The Florida Legislature is considering several new measures to restrict abortions, including one with a strong chance of passage that calls for a 24-hour waiting period before a woman can undergo the procedure.
That measure, House Bill 0633, would require that a woman make one trip to the clinic for legally required counseling before coming back 24 hours later for the procedure. Another measure, House Bill 147, with less chance of passage, would require that abortion clinic doctors have admitting privileges at a hospital within 30 miles.
Waiting periods and admitting privileges have been part of unsuccessful Florida legislation in past years, but not as separate bills.
Abortion opponents say the measures are intended to safeguard women's health, but some acknowledge that restricting access and cutting the number of abortions is one goal.
"My purpose is to empower women to have 24 hours to be able to reflect on the possible complications of having an abortion or of not having one," said Rep. Jennifer Sullivan, R-Mount Dora, who is the sponsor of the waiting-period bill.
John Stemberger, an Orlando lawyer and religious conservative leader, said waiting periods are "very reasonable," but added, "We want to choke this procedure with regulations that will pass constitutional muster."
Pro-abortion rights supporters argue the bills are vulnerable to court challenges under the Florida Constitution, which says every person "has the right to be let alone and free from governmental intrusion into the person's private life."
"These are all concocted regulations that are designed to shut down abortions for women, deceitfully marketed as concerning health," said Florida American Civil Liberties Union director Howard Simon. "They're written by politicians, not doctors. They're about politics, not women's health."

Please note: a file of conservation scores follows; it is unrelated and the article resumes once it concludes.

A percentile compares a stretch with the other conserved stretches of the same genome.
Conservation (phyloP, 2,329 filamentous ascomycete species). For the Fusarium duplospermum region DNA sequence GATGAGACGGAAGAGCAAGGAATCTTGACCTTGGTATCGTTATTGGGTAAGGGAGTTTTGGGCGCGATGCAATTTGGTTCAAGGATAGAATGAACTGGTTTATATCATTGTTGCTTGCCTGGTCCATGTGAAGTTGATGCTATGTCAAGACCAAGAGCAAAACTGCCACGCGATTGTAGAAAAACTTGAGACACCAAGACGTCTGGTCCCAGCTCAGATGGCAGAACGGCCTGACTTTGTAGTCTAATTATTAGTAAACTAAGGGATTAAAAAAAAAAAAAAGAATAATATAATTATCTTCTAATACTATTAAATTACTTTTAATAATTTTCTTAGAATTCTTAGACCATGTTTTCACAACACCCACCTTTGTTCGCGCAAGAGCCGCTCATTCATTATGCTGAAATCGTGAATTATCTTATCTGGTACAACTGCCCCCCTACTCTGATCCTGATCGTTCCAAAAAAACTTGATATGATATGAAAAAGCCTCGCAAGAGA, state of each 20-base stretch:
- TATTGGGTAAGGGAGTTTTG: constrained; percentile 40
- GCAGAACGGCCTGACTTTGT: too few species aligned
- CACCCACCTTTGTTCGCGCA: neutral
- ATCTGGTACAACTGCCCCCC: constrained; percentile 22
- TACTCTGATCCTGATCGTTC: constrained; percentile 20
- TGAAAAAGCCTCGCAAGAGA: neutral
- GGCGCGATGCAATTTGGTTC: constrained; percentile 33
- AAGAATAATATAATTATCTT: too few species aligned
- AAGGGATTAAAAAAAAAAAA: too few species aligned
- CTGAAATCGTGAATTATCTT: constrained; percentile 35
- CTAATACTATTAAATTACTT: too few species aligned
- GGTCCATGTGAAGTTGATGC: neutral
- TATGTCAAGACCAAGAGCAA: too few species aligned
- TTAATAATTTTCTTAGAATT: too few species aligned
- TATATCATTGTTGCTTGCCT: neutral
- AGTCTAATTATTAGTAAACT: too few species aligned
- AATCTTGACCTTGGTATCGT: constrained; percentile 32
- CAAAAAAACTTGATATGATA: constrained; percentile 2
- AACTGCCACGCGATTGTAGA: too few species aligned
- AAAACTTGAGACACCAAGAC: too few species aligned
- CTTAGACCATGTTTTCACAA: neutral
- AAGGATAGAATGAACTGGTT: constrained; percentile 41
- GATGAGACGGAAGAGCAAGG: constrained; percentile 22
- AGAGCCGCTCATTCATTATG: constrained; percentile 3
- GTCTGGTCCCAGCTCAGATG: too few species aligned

Along with waiting period and admitting privileges bills, there is the "Florida for Life Act," a ban on most abortions that would challenge the U.S. Supreme Court's Roe v. Wade decision legalizing abortion. Rep. Charles Van Zant, R-Keystone Heights, has introduced the bill, House Bill 247, every year since 2010, but even anti-abortion forces don't consider it feasible.
"It would immediately be struck down," Stemberger said. "It would be wasting political capital."
Rep. Dennis Baxley, R-Ocala, a religious conservative champion, said declining numbers of abortions indicate anti-abortion forces are winning gradually with lesser measures.
"Sometimes our job is just to stand until the culture reflects what is right," he said. "The hearts of people are turning."
Elizabeth Nash of the Guttmacher Institute, a reproductive rights research and advocacy group, said Florida abortions went from 94,360 in 2008 to 84,990 in 2011, the most recent reliable figures. She said that's because the recession and increased use of long-term birth control measures such as the IUD reduced pregnancies.
Nash said waiting periods are meaningless because studies show more than 90 percent of patients make up their minds about an abortion before making an initial appointment. Requiring two trips would create problems for low-income women taking time off work and arranging travel and child care, she said.
Rep. Lori Berman, a Democrat from Lantana who is pro-abortion rights, called the waiting period bill "just another attempt to chip away around the edges of Roe v. Wade."
Baxley said the admitting privileges bill is needed because, "Physicians should be able to follow through with a patient and not dump them on the emergency room" in case of a complication.
But Nash said less than 0.3 percent of abortions result in such complications, and that admitting privileges don't affect whether a patient gets quick hospital treatment.
"It's an economic relationship" between a hospital and doctor, often with requirements abortion providers can't meet, such as admitting a minimum number of patients, she said.
In Florida, 72 clinics provide abortions, she said. In Texas, the admitting privilege requirement forced half the state's 40 clinics to close.
Forcing closures could mean the bill is less likely to be upheld in Florida, and therefore less likely to pass, said Sen. Anitere Flores, R-Miami, an abortion rights opponent.
Such bills face a high hurdle in Florida because of its privacy right, Simon said.